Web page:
The toppings for black bean soup are half the fun.
This soup is delicious and flavorful completely unadorned, but even better topped with some fresh avocado and cilantro, a dollop of sour cream, and some crispy tortilla strips. The recipe includes instructions for crispy tortilla chips, which are easy to make while the soup simmers. A crumble of purchased tortilla chips works well too if you don't feel like frying the strips.
Consider serving black bean tomato soup with homemade tortillas.
If you've never made homemade tortillas, this might sound like a ridiculous suggestion. If you have, you know that they are considerably more impressive and delicious than they are difficult. Fair warning: Make them once and you'll probably never want to purchase them again - they really are that much better than anything you can buy at the market.
Used in this recipe:
It’s important to use a heavy bottom, oven proof pot in which to cook meatballs in marinara sauce, preferably a dutch oven. If you don’t have a dutch oven, I encourage you to invest in one. They are extremely useful and will last for years. Mine generally gets used at least once a week, often much more than that.
More Popular Vegetable Based Recipes:
- Vegetarian Chili with Pico de Gallo and Chimichurri Sauce
- Vegetarian Spaghetti Carbonara
- Stuffed Poblano Peppers
- Cheesy Stuffed Tomatoes
Meal Plans that include Black Bean Tomato Soup:
If you give this recipe a try, let me know! Leave a comment, rate it, or take a picture and tag it #alittleandalot on Instagram.Print
This simple Vegetarian Black Bean Soup packs a serious amount of flavor and will be on the table in under 30 minutes.
If you want to kick it up another notch, serve with a stack of homemade tortillas.
- 2 tablespoon extra virgin olive oil
- 1 medium size red onion, peeled and diced
- 1 tablespoon minced garlic
- 1 jalapeño, seeded and diced
- 2 teaspoon cumin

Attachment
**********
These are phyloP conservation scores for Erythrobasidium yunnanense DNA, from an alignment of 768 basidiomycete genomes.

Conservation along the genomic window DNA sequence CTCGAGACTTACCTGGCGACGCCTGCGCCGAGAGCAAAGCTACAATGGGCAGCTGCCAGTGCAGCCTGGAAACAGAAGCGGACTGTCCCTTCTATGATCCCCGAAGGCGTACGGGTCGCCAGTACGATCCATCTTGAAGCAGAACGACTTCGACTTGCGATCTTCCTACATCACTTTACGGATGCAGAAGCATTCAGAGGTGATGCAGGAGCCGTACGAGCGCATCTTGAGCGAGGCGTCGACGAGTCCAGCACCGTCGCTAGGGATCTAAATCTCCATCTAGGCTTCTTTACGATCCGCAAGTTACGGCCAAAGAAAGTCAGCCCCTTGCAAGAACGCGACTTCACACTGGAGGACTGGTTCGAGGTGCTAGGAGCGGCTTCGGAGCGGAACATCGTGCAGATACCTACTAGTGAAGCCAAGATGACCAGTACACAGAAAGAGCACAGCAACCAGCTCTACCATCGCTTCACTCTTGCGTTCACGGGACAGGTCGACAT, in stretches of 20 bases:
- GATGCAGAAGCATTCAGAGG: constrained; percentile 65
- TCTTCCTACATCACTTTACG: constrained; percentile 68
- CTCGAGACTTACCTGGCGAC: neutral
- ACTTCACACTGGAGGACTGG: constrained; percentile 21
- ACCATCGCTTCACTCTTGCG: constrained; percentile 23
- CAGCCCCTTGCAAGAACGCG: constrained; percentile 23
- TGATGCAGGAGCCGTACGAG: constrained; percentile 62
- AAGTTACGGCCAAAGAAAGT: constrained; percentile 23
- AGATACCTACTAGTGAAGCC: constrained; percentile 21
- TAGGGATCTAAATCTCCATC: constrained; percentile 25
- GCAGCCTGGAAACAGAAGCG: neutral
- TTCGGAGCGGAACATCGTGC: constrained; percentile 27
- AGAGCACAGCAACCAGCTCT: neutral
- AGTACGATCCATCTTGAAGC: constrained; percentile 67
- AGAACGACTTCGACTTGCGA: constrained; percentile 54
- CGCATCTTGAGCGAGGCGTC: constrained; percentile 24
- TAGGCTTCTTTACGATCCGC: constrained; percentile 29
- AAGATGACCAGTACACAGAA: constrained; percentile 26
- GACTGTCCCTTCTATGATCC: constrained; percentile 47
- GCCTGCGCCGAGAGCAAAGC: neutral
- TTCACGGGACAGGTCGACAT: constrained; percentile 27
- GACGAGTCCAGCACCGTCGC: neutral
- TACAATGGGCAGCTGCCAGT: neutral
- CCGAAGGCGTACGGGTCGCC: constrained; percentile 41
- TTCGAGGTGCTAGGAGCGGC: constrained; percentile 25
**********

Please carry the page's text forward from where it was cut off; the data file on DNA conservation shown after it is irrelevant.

- 2 teaspoon oregano
- 2 teaspoon sugar
- 1 teaspoon salt (more to taste)
- 1 teaspoon ground black pepper (more to taste)
- ½ cup dry white wine
- 2 ½ cups water or vegetable stock
- One 28-ounce can diced tomatoes, preferably fire roasted
- One 28-ounce can crushed tomatoes, preferably fire roasted
- 4 cups black beans, slow simmered or canned (drained)
- the juice from 1-2 limes (to taste)
- 1 cup fresh cilantro, chopped
- ½ cup sour cream (optional)
- 8 corn tortillas - OR - a bag of tortilla chips. (Optional, for serving)
- Corn oil or vegetable oil, for frying (disregard if using tortilla chips)
- Heat oil in a large heavy bottom saucepan or dutch oven over medium heat.
- Add the diced onions and cook, stirring occasionally, until softened and translucent, about 5 minutes
- While the onions are cooking, add the garlic, jalapeño, cumin, oregano, sugar, salt and pepper to a small bowl. Add to the pan with the softened onions and cook, stirring constantly, for 1 minute longer.
- Add the wine, turn the heat to high, and cook, stirring frequently, until about 75% of the liquid has evaporated. Add the water or stock, both cans of tomatoes, and black beans to the saucepan. Bring to a boil, then reduce heat to medium-low and let simmer for 15 minutes. (This is a good time to fry the tortilla strips.)
- Squeeze in the juice from 1 lime. Taste and add more lime juice, salt, and pepper, if you like.
- Sprinkle chopped cilantro over the soup and serve with sour cream and tortilla strips or chips.
To fry tortilla strips:
- Add the oil to a large, deep saucepan or frying pan and place over high heat. You want to heat the oil until a small piece of tortilla placed in the oil begins to sizzle immediately, about 350°F. Be careful to not allow the oil to get so hot that it smokes. If that happens, move the pan off the heat immediately and allow to cool down slightly before placing it back over the heat. Adjust the burner heat as necessary to maintain the temperature.
- While the oil is heating, cut tortillas into strips about ½-inch wide
- Line a baking sheet with a couple of layers of paper towels and have a small dish of salt near by.
- When the oil is hot, add a handful of tortilla strips – enough to cover the bottom of the pan, but not so many that they are laying on top of each other. Fry the strips for 2-4 minutes, until they are a deep golden brown.
- Using tongs, quickly remove the strips from the oil and onto the paper towel lined baking sheet. Immediately sprinkle with some salt. Repeat with the remaining tortilla strips.
Keywords: black bean and tomato soup, vegetarian soup, vegetarian recipe